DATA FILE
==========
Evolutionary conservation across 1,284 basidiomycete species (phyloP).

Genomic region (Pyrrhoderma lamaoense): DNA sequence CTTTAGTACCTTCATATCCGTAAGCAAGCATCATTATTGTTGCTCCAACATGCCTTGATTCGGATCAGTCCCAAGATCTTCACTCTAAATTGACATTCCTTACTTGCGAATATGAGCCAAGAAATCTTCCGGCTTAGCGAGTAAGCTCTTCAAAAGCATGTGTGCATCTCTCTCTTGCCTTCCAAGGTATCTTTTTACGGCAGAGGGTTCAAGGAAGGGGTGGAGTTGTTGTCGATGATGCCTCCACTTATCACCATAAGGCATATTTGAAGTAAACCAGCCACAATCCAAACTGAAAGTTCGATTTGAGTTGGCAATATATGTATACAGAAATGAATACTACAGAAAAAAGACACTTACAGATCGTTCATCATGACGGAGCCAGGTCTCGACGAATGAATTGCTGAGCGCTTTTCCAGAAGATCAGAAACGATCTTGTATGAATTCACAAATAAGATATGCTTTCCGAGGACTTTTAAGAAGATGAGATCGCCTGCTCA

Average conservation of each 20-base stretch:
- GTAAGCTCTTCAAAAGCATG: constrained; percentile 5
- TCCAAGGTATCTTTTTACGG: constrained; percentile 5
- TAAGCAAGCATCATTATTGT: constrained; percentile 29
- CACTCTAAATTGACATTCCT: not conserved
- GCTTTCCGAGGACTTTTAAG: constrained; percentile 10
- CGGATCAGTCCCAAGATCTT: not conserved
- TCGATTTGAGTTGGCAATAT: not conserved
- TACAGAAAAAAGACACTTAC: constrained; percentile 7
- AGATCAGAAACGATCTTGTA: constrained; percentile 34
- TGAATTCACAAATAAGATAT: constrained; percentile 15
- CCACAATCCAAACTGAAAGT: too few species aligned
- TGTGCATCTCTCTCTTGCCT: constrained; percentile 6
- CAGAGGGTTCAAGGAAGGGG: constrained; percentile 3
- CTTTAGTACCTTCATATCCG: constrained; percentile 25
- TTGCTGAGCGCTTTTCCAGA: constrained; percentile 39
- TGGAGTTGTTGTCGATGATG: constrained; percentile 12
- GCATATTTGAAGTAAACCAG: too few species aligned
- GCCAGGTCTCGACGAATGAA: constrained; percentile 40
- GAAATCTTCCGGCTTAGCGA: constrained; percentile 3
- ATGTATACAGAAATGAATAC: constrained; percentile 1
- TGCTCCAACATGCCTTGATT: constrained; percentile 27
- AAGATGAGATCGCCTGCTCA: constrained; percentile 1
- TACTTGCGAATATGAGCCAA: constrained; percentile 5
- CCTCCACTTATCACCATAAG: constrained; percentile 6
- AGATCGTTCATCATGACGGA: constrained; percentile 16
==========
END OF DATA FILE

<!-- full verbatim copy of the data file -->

Evolutionary conservation across 1,284 basidiomycete species (phyloP).

Genomic region (Pyrrhoderma lamaoense): DNA sequence CTTTAGTACCTTCATATCCGTAAGCAAGCATCATTATTGTTGCTCCAACATGCCTTGATTCGGATCAGTCCCAAGATCTTCACTCTAAATTGACATTCCTTACTTGCGAATATGAGCCAAGAAATCTTCCGGCTTAGCGAGTAAGCTCTTCAAAAGCATGTGTGCATCTCTCTCTTGCCTTCCAAGGTATCTTTTTACGGCAGAGGGTTCAAGGAAGGGGTGGAGTTGTTGTCGATGATGCCTCCACTTATCACCATAAGGCATATTTGAAGTAAACCAGCCACAATCCAAACTGAAAGTTCGATTTGAGTTGGCAATATATGTATACAGAAATGAATACTACAGAAAAAAGACACTTACAGATCGTTCATCATGACGGAGCCAGGTCTCGACGAATGAATTGCTGAGCGCTTTTCCAGAAGATCAGAAACGATCTTGTATGAATTCACAAATAAGATATGCTTTCCGAGGACTTTTAAGAAGATGAGATCGCCTGCTCA

Average conservation of each 20-base stretch:
- GTAAGCTCTTCAAAAGCATG: constrained; percentile 5
- TCCAAGGTATCTTTTTACGG: constrained; percentile 5
- TAAGCAAGCATCATTATTGT: constrained; percentile 29
- CACTCTAAATTGACATTCCT: not conserved
- GCTTTCCGAGGACTTTTAAG: constrained; percentile 10
- CGGATCAGTCCCAAGATCTT: not conserved
- TCGATTTGAGTTGGCAATAT: not conserved
- TACAGAAAAAAGACACTTAC: constrained; percentile 7
- AGATCAGAAACGATCTTGTA: constrained; percentile 34
- TGAATTCACAAATAAGATAT: constrained; percentile 15
- CCACAATCCAAACTGAAAGT: too few species aligned
- TGTGCATCTCTCTCTTGCCT: constrained; percentile 6
- CAGAGGGTTCAAGGAAGGGG: constrained; percentile 3
- CTTTAGTACCTTCATATCCG: constrained; percentile 25
- TTGCTGAGCGCTTTTCCAGA: constrained; percentile 39
- TGGAGTTGTTGTCGATGATG: constrained; percentile 12
- GCATATTTGAAGTAAACCAG: too few species aligned
- GCCAGGTCTCGACGAATGAA: constrained; percentile 40
- GAAATCTTCCGGCTTAGCGA: constrained; percentile 3
- ATGTATACAGAAATGAATAC: constrained; percentile 1
- TGCTCCAACATGCCTTGATT: constrained; percentile 27
- AAGATGAGATCGCCTGCTCA: constrained; percentile 1
- TACTTGCGAATATGAGCCAA: constrained; percentile 5
- CCTCCACTTATCACCATAAG: constrained; percentile 6
- AGATCGTTCATCATGACGGA: constrained; percentile 16